Pot Shops Still Puffing Along

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Plans for improvements to Legacy Park were prepared for council and the Cultural Arts Commission by Hodgetts and Fung. They include the addition of water features, after the Civic Center Sewer goes online. Colored lines represent proposed bridges.

City Council Monday night drove the final nail in the coffin for opponents of a pot shop approved to open next door to Colony House Liquor, narrowly deciding to reject an appeal that would keep the 400 sq. ft. business from opening its doors in 2016.

“I’m looking for any excuse I can find not to approve this, and I’m having a hard time finding one because we have rules in place that say that it can be next to — in the same building as — a liquor store,” Council Member John Sibert said at the meeting. Sibert was considered the “swing vote” between supporters Mayor Laura Rosenthal and Council Member Skylar Peak, and opposition, Mayor Pro Tem Lou La Monte and Council Member Joan House.

“I don’t like to make decisions based upon just a gut feeling, OK?” Sibert lamented, before voting “very reluctantly ‘yes,’” to reject the appeal and allow the shop to receive a permit.

La Monte, on the other hand, voiced his opposition in voting “absolutely not.”

“Just because it’s legal doesn’t make it right, or moral,” La Monte said, reiterating statements made by opponent Natalia Iswara. Thirteen members of the public came to speak in opposition to the planned pot shop, Malibu Community Collective, which is owned by an LLC including Steve Braverman, an Oxnard resident. Four came to speak in favor of the shop.

“All you’ve got to do is add pizza,” Malibu resident and activist Matt deNicola sarcastically recommended to council. “Marijuana, beer, pizza. Maybe throw a cot in the back.”

In the end, Rosenthal, Peak and Sibert agreed that the city’s laws could not prevent a pot shop in that location, whether or not they found it to be the best possible place.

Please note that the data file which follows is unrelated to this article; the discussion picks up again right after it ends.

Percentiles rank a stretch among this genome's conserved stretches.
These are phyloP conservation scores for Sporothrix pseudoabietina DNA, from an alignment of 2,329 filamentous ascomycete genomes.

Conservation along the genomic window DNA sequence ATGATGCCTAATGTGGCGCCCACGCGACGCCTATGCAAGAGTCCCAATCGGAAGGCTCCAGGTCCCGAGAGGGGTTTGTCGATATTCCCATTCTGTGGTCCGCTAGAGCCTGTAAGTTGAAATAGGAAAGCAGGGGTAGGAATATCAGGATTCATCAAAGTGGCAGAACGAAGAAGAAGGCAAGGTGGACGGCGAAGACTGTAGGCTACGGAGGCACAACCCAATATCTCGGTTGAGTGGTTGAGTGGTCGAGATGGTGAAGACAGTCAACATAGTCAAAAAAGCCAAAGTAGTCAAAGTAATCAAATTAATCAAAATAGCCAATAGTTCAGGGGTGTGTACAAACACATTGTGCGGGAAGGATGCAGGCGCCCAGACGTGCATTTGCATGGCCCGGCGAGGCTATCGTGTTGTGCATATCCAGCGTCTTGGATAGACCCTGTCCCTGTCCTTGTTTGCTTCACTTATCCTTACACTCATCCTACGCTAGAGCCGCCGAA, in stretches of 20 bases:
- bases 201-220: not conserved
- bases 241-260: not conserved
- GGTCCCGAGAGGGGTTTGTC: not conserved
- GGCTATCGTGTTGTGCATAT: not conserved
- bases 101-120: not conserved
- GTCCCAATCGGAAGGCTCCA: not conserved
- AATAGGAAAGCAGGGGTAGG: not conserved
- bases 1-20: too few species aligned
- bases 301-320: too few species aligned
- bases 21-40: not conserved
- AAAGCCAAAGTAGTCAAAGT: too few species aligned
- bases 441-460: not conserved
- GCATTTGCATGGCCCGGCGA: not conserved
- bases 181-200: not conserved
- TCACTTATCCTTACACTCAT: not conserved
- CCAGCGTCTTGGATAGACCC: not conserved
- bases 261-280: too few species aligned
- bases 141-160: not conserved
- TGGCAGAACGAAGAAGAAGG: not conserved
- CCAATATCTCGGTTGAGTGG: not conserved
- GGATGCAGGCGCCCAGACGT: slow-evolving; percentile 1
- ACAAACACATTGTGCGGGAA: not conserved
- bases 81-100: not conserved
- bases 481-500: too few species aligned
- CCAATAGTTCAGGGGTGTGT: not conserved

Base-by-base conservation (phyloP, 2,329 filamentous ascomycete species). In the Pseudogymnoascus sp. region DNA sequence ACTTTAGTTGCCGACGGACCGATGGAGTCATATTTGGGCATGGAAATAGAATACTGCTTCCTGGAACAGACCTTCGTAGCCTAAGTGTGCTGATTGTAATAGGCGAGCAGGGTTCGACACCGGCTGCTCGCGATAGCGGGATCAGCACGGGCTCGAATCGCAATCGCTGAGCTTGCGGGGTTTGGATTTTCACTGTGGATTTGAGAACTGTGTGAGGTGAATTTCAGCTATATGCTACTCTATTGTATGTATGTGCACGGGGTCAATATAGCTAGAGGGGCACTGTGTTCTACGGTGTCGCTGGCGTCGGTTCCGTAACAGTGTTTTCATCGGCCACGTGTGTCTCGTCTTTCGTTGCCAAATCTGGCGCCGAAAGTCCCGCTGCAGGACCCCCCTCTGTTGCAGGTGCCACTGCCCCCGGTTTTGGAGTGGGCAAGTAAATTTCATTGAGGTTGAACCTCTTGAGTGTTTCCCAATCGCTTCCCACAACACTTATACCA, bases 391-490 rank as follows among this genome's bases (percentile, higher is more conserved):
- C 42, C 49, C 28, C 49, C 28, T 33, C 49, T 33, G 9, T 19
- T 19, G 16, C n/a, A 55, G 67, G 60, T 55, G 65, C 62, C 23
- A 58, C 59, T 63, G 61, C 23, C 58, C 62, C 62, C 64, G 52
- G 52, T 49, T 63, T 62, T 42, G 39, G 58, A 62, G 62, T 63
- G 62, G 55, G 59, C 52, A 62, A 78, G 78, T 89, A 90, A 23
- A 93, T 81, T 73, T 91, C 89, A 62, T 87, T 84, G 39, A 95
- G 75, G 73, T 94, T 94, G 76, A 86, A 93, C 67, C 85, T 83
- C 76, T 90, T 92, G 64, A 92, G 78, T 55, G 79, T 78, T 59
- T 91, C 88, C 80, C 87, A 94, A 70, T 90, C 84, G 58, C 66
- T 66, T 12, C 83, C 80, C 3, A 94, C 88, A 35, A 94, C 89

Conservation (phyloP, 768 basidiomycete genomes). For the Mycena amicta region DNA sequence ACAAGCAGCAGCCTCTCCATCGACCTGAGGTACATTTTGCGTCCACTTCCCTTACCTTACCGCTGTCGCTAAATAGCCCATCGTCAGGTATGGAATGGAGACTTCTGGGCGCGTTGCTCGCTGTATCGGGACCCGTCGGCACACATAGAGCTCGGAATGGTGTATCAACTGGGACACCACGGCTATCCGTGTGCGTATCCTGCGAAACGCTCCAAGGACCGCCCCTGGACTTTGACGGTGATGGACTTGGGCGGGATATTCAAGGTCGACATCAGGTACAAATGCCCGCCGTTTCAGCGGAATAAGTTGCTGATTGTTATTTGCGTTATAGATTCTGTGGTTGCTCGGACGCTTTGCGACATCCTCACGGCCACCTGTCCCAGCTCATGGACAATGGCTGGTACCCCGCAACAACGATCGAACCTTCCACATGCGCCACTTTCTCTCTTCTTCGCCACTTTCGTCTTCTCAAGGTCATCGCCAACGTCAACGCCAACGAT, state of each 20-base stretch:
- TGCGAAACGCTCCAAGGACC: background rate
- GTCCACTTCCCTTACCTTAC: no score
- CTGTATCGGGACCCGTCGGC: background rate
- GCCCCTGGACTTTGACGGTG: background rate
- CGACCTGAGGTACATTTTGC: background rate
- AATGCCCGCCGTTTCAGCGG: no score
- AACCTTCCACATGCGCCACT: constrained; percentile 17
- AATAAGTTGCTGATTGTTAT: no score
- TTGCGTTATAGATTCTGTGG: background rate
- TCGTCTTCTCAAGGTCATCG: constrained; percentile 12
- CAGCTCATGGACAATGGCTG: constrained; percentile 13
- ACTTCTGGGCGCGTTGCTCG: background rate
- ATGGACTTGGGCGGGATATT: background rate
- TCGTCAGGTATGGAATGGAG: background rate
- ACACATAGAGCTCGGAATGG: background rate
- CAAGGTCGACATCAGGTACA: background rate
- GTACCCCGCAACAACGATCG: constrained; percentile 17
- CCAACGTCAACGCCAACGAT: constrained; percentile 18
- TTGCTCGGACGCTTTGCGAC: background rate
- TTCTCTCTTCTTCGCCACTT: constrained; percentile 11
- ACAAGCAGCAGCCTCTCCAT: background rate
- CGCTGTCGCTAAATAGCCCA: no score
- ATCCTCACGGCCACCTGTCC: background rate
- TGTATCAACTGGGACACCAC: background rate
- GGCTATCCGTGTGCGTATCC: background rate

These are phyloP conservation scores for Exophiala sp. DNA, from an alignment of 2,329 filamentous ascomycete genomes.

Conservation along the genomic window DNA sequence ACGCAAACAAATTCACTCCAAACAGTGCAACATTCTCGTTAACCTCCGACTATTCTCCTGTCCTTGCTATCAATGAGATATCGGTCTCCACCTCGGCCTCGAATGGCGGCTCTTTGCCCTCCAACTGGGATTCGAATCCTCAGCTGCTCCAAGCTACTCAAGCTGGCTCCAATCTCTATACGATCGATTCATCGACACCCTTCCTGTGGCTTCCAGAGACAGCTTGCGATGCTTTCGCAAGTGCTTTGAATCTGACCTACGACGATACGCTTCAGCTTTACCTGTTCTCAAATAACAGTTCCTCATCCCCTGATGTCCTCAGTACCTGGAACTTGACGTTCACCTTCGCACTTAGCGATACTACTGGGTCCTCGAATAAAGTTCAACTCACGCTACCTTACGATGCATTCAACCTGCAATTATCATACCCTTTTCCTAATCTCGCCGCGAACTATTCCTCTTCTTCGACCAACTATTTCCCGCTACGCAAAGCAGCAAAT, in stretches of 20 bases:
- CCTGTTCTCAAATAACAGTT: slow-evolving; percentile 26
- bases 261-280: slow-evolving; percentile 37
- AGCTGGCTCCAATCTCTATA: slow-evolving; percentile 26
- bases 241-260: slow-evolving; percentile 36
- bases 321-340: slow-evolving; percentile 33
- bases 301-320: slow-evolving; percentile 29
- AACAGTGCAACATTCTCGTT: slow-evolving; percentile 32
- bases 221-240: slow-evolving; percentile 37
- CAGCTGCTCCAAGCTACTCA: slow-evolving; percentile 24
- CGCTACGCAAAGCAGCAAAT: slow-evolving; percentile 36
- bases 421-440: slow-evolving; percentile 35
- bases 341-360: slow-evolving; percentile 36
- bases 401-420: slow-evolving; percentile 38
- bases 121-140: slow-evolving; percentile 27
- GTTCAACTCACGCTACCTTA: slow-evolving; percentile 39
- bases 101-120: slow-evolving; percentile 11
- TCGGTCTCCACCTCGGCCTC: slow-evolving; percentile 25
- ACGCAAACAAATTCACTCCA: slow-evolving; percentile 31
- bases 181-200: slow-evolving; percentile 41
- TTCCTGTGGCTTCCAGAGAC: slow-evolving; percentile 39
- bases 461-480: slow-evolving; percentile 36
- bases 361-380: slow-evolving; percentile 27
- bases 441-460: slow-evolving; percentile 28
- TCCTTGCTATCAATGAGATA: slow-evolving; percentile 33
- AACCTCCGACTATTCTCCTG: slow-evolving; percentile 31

“If we are going to follow our own ordinances and what we’ve put into place, then we should be approving this,” Rosenthal said.

Malibu ordinances are, however, silent on issues of delivery and cultivation. The council’s approval of the permit included a prohibition of onsite cultivation or delivery of marijuana.

Legacy Park could add pond, more art

Malibuites love to hate Legacy Park, but soon, according to plans reviewed by City Council, that could all change.

A three-phase Legacy Park Enhancement Plan has been created by the firm Hodgetts and Fung, designed to make Legacy Park more welcoming to locals and visitors.

Some of the proposed plans include water features such as a pond at the northern edge of the park that would be put into place after the Civic Center Wastewater Treatment Facility goes online. 

“It is something that would attract people all the way from the Country Mart up to that area,” Creative Director Craig Hodgetts said. He added that the proposed pond would include “low-lying surroundings that you could sit and dangle your feet in the water.”

City Manager Jim Thorsen presented one possible stumbling block: getting approval for outdoor treated water use by the regional water board.

“They’re kind of reluctant with some of these issues, because what happens when it rains? Does that piece overflow and go into the storm drain?” Thorsen said. 

Overall, City Council and various city commissioners gave support to the plans and expressed confidence the water would not be an issue.

Help for the homeless

Dozens of members of CART, the Community Assistance Resource Team, came to speak at Monday’s meeting, during which council voted to allocate its remaining $57,000 Community Development Block Grant funds to Step Up on Second, a Santa Monica-based nonprofit.

CART, which works with the homeless in the Malibu community, came to shed light on issues of homelessness here in Malibu.

“I think it’s a great way to begin, by working with a program in Santa Monica,” Rabbi Levi Cunin said. He went on to reiterate statements made by CART founder Carol Moss. “We should be focusing more on how we can help out the people in our community who are under such predicament.”

Former Malibu Mayor Pamela Conley Ulich put it more bluntly.

“It’s a step,” Ulich said, but later added, “We need boots on the ground now, before the El Niño hits, and people eventually could die. We do not want blood on any of our hands. Our community cares, we’re here to solve problems together.”